in bishops, scrawn briefly called me ras shorty i because i’m short with glasses and dreadlocks, but that was well behind me by the time i met him. i actually met sheldon 1st and he took me home to piparo (in the bush, as we say- we’d also say “behind god back” but in this case it seems inappropriate) where i met the rest of the family (23 kids; i know about 10, i think) who immediately adopted me- ironically, i look like i could be part of their family; when i go anywhere with them, others assume that i am. they brought me home, fed me, let me sit in while they rehearsed and created music, and i became a fan+friend for life. i don’t know anybody like them (their family stage name is the love circle and most of the youths also make their own music- each of them sings hauntingly, writes and plays at least 1 instrument, some play many)- they’re beautiful, amazing, welcoming, strong, god-loving people and their almost-entirely-religious music (called jamoo, for jah music) is always on my favourites-list. i know every single lyric and sing along with them about god’s love and how important it is in their lives and i come so close to believing- the part of me that doesn’t cross the line into religious belief is still rewarded and made to feel loved as i dance. my lack of belief does nothing to dilute the impact the lyrics have, i never feel left out, and quite frankly, i’m happy to consider the music itself my religion. they’re so good live, too, i dance from start to stop. when i met isaac (the baby) he was making bamboo jewellery (which i still wear) as well as music, and way too cute for one still underage, but like i said, they’re all beautiful- if i could look like mom claudette after having that many children…but i digress- i’ve watched isaac grow into a confident and successful young man and his music has grown with him.
the last time i saw him in trini my jaw dropped at how mannish he’d become while i was in dc, and i love knowing that he’s making a name for himself the way sheldon did (you should use the sidebar to listen to sheldon’s album- he’s incredible and deserves a post of his own) while being pleased to see him stay true to his roots- most of the people in that video are his family, and the black+white shirt you see in some shots is part of the jamoo clothing line started by older sister and bass player avion. (my jamoo dress is about 10years old, and still every time i wear it people ask where they can get one. while in parentheses, another aside: i noticed the name “rembunction” @ the bottom of the video screen and swear i saw my boy remy in the video, so big-up remy for working with the best and bringing our talent into the open for others to see/hear.)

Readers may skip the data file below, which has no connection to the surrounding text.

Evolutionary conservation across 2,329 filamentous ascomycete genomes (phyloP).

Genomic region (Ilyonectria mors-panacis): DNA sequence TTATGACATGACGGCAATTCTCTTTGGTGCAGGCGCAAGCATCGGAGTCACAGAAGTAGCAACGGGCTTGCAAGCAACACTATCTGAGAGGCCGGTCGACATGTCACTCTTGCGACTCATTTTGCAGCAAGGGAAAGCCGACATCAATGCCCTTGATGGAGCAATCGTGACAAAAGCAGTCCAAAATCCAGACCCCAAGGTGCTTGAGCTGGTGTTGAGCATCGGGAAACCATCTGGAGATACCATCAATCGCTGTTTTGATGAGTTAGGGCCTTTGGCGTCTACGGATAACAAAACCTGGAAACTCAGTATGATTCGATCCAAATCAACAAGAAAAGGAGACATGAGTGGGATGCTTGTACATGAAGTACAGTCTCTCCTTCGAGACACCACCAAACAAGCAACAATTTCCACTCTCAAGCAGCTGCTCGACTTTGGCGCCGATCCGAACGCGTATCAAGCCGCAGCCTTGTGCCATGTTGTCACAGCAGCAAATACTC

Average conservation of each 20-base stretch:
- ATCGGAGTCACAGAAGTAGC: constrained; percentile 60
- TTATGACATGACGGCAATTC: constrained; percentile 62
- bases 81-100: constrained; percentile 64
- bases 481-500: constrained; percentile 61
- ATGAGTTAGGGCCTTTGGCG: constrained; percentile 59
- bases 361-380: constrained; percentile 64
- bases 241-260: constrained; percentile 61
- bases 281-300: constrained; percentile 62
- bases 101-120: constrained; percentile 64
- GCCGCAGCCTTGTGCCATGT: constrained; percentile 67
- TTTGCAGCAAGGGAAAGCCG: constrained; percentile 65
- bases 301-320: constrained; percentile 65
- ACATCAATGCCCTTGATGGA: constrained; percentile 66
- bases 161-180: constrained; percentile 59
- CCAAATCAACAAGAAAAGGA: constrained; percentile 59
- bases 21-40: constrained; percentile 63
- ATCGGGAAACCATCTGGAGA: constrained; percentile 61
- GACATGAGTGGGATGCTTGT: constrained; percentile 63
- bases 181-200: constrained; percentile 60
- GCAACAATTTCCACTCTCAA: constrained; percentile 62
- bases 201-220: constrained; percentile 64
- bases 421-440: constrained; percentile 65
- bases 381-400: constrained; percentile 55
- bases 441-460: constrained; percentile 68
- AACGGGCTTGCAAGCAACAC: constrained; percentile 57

there are few things that move me the way ras shorty i’s who god bless does, except perhaps hearing sheldon/love circle sing it, or mavis john sing it, or ataklan’s rapso remake featuring sheldon singing it…
i wanted to link afrobella’s post and throw in my few words about the idea that music can be religious and still be partied to because tonight i go to the stephen+damian “jr.gong” marley concert, where i will dance for personal deities.
the workers of iniquity
dig a pit for me
now they waiting for me to fall in
trying to take mih bread an butter
with lies and propaganda
but they foolin
they only foolin
i shall not be afraid of what man can do to me
man you see is only vanity
who god bless no man curse
he shall never hunger or thirst
who god bless no man shall ever curse
he shall be first…
who god bless, ras shorty i
walk good.
ps: afrobella also mentions that david rudder is often considered the trini bob marley, which is true, but in keeping with the theme, i admit that i call him by his other title, the high priest of calypso/soca. the sound on the high mas video (her post) isn’t great, but i recommend listening to (if you can find) hallelujah, the ganges and the nile, the hammer, haiti, song for a lonely soul, calypso rising, 1990, another day in paradise, trini 2 de bone– and anything else he’s done- they’re not all jah-referential, but all amazing tunes.
and on that tip, anything by andre tanker (check out the youthful photo of him with that link) especially bassment party, forward home– actually, there’s way too many to list, but anything by tanker will make you dance and bring you closer to that supreme energy. trust.

(this post is also @ sweet trini’s urban folk tales, and all references to the sidebar are for that blog, not the junction blog)